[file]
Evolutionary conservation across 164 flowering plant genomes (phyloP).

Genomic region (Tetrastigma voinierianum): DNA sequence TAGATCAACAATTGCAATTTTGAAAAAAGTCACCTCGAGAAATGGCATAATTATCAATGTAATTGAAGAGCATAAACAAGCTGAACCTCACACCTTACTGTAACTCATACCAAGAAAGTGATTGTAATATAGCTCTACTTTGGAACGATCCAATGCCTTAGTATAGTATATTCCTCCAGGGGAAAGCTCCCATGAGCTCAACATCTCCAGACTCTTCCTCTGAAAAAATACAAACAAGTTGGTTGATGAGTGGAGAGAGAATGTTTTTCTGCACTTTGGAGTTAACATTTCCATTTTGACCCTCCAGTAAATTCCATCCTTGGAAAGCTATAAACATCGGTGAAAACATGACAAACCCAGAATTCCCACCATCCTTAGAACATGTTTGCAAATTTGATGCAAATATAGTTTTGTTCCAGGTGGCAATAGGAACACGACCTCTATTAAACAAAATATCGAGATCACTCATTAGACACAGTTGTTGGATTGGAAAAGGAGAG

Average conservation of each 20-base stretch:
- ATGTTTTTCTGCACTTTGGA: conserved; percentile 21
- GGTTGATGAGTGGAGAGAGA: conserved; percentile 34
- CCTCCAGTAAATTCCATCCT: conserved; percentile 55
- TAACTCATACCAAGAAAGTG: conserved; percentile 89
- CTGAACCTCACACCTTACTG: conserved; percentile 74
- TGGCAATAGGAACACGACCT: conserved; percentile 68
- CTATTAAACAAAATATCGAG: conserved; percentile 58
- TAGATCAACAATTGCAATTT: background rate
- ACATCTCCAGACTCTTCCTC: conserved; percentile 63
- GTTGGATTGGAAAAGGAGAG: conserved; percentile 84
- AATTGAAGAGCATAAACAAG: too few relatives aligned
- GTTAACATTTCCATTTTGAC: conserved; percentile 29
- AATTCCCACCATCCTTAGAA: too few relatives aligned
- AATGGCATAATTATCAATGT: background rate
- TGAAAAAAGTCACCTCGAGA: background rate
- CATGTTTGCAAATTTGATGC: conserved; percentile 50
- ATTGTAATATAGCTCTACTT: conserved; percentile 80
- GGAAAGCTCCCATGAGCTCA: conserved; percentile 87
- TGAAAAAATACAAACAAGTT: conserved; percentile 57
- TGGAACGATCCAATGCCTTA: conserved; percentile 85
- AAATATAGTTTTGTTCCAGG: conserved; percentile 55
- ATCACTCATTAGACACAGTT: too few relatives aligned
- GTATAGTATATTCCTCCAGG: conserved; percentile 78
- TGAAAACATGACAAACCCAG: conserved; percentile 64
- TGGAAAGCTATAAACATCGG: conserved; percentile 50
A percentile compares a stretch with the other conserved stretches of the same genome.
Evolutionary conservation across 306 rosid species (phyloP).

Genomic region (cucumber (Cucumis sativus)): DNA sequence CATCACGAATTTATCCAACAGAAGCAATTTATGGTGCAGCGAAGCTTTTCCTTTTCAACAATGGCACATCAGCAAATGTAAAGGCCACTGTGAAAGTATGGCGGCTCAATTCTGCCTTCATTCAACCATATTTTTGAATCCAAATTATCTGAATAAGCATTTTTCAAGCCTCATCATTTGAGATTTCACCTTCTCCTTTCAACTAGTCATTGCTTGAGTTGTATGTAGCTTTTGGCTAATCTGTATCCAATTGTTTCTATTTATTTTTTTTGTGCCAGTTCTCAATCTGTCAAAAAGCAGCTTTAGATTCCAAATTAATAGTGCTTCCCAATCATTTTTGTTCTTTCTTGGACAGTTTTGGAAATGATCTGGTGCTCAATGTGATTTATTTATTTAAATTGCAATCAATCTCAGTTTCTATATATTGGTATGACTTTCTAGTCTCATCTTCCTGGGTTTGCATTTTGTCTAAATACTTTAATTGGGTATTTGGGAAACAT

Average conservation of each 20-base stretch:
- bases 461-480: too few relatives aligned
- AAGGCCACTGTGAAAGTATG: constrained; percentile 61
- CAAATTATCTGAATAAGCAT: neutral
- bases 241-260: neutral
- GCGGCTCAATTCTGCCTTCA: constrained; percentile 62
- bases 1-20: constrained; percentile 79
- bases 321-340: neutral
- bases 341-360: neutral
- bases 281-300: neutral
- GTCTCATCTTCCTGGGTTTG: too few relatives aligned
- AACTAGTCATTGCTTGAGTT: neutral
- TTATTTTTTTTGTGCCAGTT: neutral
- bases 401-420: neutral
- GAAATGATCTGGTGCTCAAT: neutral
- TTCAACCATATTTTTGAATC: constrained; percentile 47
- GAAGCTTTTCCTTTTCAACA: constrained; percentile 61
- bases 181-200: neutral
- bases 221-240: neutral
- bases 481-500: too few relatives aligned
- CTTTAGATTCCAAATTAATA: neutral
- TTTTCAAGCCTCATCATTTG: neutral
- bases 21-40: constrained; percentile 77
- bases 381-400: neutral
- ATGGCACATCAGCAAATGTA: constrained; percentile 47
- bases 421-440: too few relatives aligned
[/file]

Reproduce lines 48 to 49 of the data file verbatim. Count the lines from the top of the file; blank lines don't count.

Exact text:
- GAAGCTTTTCCTTTTCAACA: constrained; percentile 61
- bases 181-200: neutral